What should we pay teachers?

The chart below, taken from the Organisation for Economic Co-operation and Development’s (OECD) just released “Education at a Glance 2017,” has been receiving considerable attention. Take a look at the big red arrow I added to see why. On the horizontal dimension: The U.S. is far to the right, way down on the list of relative teacher pay. Vertical: The U.S. bars are short, indicating that American teachers are poorly paid relative to other American workers with comparable education.

Lower secondary teachers' salaries relative to earnings for tertiary-educated workers
Source: OECD, "Education at a Glance 2017."

The good thing about how the chart is constructed is that looking at teacher pay relative to the pay of comparable workers is exactly the right comparison. Why? Because a key element in the decision of the best and the brightest as to whether to become a teacher or to remain a teacher is how well teacher pay looks like compared to alternative careers. It’s not the only consideration, but it’s a big one.

Fundamentally, the big red arrow tells the right story. But the story isn’t perfect, and it’s informative to talk about which shortcomings matter and why.

Horizontal first. Why do we even care about international comparisons? We care because the U.S. might learn something from how other countries conduct business. And to make a particular point, notice that the exemplar of educational excellence, Finland, is most of the way to the left on the chart, while America is most of the way to the right.

The advantage of the comparisons made by the OECD is the OECD does the best it can to make the measures comparable across countries. So even if you don’t like the particular measure the OECD has chosen, the relative standings are still valuable. Having said that, there is a reason that the comparisons are a little unfair to the United States. Teachers generally receive more of their compensation in the form of fringe benefits than do other American workers, while this is less true in other countries. A measure of total compensation would move the red arrow to the left at least a bit.

In most other industrialized countries, everyone has roughly equally expensive health insurance. In the U.S., in contrast, teachers generally get more expensive health insurance than other workers. In addition, teacher pension systems appear to be more generous than most private-sector arrangements; although, so many teachers end up without a pension and so many state pension systems are near bankruptcy that it isn’t clear how much accounting for differential pensions would matter.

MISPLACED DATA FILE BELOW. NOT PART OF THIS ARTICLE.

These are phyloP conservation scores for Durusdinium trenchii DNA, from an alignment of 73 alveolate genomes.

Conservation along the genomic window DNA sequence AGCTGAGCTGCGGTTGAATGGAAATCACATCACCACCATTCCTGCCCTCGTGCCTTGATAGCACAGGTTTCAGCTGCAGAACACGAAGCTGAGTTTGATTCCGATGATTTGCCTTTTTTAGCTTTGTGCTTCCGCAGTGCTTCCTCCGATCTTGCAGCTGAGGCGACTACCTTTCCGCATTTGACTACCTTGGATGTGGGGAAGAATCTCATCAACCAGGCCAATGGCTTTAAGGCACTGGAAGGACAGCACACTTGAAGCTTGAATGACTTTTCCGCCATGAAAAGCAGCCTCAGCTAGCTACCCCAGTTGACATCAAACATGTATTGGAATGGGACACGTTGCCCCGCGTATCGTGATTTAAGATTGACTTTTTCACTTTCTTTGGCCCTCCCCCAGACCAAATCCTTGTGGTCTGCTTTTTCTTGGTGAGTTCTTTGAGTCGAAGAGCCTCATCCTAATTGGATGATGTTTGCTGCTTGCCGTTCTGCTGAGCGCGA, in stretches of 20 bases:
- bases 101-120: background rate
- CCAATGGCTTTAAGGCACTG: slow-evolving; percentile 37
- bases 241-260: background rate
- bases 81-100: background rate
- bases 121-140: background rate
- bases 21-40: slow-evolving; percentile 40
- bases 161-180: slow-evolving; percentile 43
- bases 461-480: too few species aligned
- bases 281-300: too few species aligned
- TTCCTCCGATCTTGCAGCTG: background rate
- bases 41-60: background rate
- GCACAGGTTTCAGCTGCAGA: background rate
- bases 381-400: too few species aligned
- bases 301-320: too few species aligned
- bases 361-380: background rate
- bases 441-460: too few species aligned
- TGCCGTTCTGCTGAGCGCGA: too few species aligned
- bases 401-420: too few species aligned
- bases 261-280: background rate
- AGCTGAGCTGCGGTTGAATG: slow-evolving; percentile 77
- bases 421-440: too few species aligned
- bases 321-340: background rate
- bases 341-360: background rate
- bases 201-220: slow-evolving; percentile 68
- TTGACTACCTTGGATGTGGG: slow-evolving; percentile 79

Vertical now. Is the height of the U.S. bar, teacher salaries as a fraction of the earnings of all college-educated workers, the right measure? I’ll give you a couple of reasons why you might want an alternative. Warning though, down below I’m going to tell you why the exact way we measure doesn’t matter.

The OECD is measuring teacher salaries against the earnings of full-time, full-year workers. That seems to make sense in that most teachers do have a full-time job. On the other hand, one characteristic that makes teaching an attractive career is precisely that you’re unlikely to be unemployed or unable to find part-time work; its job security tends to be far higher than other occupations. The height of the bar would be higher if the comparison were made to all workers, not just full-time workers.

Also, the OECD numbers are done using means, not medians. That measures the typical pay gap, but not the gap of the typical person. The difference is that the mean includes individuals with very high pay, whereas the median really doesn’t. Since teacher salaries are much more compressed than earnings in general, the difference is substantial. Here’s a quick picture of teacher income versus non-teacher income in the United States over several decades, calculated separately by mean and median.

The most recent ratio is 62 percent if measured by means and 80 percent if measured by medians. The former is pretty much in line with the OECD numbers; the latter is a lot higher.

As an aside, you probably noticed that the median measure has been flat for four decades while the mean gap has opened enormously. This is because a bigger and bigger share of income in the U.S. now goes to the upper brackets, and teachers don’t get into the upper brackets.

Which is right, mean or median? I don’t know, and I’m quite sure no one else knows either. Do people thinking about a teaching career care only about typical salaries (look at medians), or do they also care about a potential significant economic upside (look at the mean)? I doubt there is any research on the question, despite the fact that the two measures differ by nearly 20 percentage points.

Of greater importance, do we know what the right target is? The implicit notion behind the OECD figure seems to be that teacher salaries should be somewhat on par with workers with a similar educational background.

To an economist, that won’t fly, no matter how you look at it. Teaching has enormous nonpecuniary rewards—thus, teacher salaries can be lower than other professions. Teaching is an incredibly difficult job—ergo, teacher salaries need to be higher than other professions. Teachers have great job security (after a couple of years on the job)—teacher salaries can be lower. Teaching requires EQ as much as IQ—teacher salaries need to be higher.

To an economist, looking at qualifications and at job characteristics can be a helpful starting point in figuring the right salary. But there’s only one acid test: Are we attracting and retaining enough great teachers? My view is that we’re getting lots of great teachers, but we’re not getting nearly as many as we need. If you agree, then you should want higher teacher salaries no matter how the averages are calculated. If you disagree, you should be okay with the status quo.